The Post office. Enter customer.
“Ultima?” (this is a question addressed to no-one in particular and everyone in general and means “who is last in the queue”)
Queue means a large group of people in no order whatsoever, so it is difficult to answer unless you have been intensely vigilante.
The answer does not come straight away, as no-one in particular and everyone in general glances around and then looks up or away or anywhere BUT at the person who posed this challenging question.
The question comes again. There is a subtle communal shrug with some vague head inclination this time and it seems that someone over on the far side of the room, at the greatest possible distance from the new entry is ‘the one’.
Meanwhile at the desk ( one of two but the second is blocado/no funczione due to computer exhaustion) some waving of papers looks hopeful, but just as it looks as though the hopeful customer is about to get what they have been waiting for, there is a rush and a small brisk elderly woman elbows her way to his side and starts an animated conversation which seemed to be an innocent request for information ( solo informazione) but which turns into a complex exchange which thoroughly distracts the man behind the aforementioned desk. We seem to be sliding backwards.
It is not easy to tell which of the two desks deals with stamps, (which is my mission for today, although it is so entertaining just being here that losing all hope of getting anything else done doesn’t bother me for once) but the gentleman at my side has been taking note and knows precisely who came in when. He tells me that it is the young woman over there, then himself then me! The young woman’s stiletto boots have bright pink soles which give off a lovely reflected rosy glow on the shiny flag floor.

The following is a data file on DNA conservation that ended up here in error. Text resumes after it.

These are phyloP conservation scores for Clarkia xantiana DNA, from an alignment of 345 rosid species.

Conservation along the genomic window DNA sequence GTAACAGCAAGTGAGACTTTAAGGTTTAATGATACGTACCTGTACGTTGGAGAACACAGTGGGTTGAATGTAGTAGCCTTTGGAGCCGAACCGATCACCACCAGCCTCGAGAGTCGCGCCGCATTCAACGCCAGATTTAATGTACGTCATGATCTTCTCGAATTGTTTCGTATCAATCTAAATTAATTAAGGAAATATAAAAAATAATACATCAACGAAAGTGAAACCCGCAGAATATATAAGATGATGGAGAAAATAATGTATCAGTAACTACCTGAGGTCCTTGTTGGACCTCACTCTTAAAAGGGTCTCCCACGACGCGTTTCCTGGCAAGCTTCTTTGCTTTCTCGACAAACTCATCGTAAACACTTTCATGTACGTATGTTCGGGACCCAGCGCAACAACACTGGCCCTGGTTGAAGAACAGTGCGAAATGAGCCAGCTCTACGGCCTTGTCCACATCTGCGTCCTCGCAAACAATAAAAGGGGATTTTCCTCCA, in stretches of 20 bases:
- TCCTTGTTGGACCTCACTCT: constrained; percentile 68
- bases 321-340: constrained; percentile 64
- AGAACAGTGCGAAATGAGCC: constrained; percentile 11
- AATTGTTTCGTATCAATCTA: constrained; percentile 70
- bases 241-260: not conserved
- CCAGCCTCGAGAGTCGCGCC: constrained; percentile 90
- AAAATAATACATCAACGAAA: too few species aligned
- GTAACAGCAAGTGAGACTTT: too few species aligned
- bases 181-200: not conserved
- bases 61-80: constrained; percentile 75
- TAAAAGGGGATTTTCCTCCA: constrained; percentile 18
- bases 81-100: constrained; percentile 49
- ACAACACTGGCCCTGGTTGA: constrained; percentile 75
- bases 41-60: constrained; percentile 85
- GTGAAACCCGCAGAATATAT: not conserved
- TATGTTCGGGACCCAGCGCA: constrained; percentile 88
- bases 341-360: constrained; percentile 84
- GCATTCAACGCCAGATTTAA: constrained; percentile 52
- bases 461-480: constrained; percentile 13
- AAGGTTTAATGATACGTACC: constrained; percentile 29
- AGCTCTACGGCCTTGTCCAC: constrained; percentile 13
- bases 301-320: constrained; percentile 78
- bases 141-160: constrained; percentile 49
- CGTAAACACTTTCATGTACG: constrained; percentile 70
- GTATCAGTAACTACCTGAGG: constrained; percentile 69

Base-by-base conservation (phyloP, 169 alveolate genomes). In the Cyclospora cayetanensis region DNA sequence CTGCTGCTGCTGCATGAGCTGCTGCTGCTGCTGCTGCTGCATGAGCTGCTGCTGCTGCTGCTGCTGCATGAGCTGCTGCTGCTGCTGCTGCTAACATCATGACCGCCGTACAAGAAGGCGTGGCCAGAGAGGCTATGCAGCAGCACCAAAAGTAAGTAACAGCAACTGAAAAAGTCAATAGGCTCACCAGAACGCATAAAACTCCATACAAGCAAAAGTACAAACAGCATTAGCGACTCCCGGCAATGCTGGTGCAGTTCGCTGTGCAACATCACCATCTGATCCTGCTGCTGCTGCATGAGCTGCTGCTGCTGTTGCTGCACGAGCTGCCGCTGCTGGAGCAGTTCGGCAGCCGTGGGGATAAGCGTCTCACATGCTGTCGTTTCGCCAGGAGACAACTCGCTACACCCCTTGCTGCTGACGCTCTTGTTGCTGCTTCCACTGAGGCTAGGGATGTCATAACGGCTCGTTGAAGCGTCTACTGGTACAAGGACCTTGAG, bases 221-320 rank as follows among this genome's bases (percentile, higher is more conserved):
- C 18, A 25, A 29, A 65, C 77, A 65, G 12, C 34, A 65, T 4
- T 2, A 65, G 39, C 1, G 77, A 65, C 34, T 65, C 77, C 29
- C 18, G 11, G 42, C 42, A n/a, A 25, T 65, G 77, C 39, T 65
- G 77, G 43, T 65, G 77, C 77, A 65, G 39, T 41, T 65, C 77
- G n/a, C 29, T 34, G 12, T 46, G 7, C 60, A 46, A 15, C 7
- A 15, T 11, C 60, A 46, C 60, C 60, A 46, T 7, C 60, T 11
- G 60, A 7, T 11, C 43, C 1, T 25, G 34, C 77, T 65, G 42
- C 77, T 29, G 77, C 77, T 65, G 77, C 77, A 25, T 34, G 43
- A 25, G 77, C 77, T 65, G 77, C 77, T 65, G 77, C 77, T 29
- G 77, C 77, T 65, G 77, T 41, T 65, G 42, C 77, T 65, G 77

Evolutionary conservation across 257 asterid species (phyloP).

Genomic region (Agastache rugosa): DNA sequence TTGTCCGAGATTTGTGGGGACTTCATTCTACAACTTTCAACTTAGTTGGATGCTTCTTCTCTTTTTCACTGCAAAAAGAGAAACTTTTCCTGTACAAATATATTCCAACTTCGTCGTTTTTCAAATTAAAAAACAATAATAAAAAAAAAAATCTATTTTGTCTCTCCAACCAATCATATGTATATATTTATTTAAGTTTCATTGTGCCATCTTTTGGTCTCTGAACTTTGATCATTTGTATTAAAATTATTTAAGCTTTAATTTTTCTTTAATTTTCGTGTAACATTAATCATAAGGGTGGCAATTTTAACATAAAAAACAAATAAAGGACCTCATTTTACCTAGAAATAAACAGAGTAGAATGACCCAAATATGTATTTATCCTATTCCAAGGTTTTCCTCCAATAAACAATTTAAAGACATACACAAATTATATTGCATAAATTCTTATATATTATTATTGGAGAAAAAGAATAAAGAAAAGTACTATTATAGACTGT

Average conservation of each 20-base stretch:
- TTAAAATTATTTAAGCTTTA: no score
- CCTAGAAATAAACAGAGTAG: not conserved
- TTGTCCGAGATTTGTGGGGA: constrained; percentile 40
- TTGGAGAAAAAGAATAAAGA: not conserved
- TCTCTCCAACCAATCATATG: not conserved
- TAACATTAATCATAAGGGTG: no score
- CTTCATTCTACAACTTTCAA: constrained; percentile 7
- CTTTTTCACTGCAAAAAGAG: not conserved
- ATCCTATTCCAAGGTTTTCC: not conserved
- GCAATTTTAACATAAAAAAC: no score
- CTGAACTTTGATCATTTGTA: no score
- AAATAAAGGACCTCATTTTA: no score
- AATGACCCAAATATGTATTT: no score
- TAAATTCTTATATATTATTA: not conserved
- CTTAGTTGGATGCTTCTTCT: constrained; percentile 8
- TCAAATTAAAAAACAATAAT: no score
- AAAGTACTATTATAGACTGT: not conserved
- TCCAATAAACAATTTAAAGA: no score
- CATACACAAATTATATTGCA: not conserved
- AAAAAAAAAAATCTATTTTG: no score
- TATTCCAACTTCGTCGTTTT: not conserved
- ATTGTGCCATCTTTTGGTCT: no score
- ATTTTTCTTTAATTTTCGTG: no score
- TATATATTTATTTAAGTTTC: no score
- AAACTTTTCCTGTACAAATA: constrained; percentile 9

A few people drift away with endearments, waist squeezing and bristly kisses. I hold my ground in a slightly feverish excitement as it could be my turn soon.
As I am now a little closer to the scene of business, I can peer over the desk into the office area.
On the other side Giovanni is alternately grinning and grimacing. For every transaction it seems as though he has to perform several printing actions and shufflings. He also hands bank notes across to his desk-mate who then seems to hand them back… Or perhaps it was a different batch?
The computer is on! great excitement…… and stirrings similar to a crush.
And now it is blocado di nuovo (blocked again) …. there are a few groans from around the room and everyone is complaining at once and jostling for position. Mr. Vigilant is on the ball and indicates to the next person that he should be next to the other desk.
When I smile and suggest that Sicily has a special system for the post office he gives me a kind look that implies both a sense of humour and a “we can do nothing” resignation. There were 4 people in front of me at the stamp desk ( although, somehow Giovanni managed to deal with a few others too) and after an hour it is my turn!!
5 stamps for the UK (which had to be extracted from one large envelope and carefully put into a folder before being torn from the big sheet and finally given to me), a couple of printed forms which got stuck in the printer and a small packet (weighed and stamped) later and I reel out into the sunshine through clouds of cigarette smoke. I think Giovanni has the patience of a Saint. He liked the idea.
I gather that in the main post office in the centre of town, the new multi-ticket system has made things MUCH worse. Everybody takes one of each, goes off for a coffee, comes back to find they have missed their turn and then tries to push their way back in again……
There is another way, but only for postcards (cartellini). The tobacaio or tobaccanist’s.
If they have got any.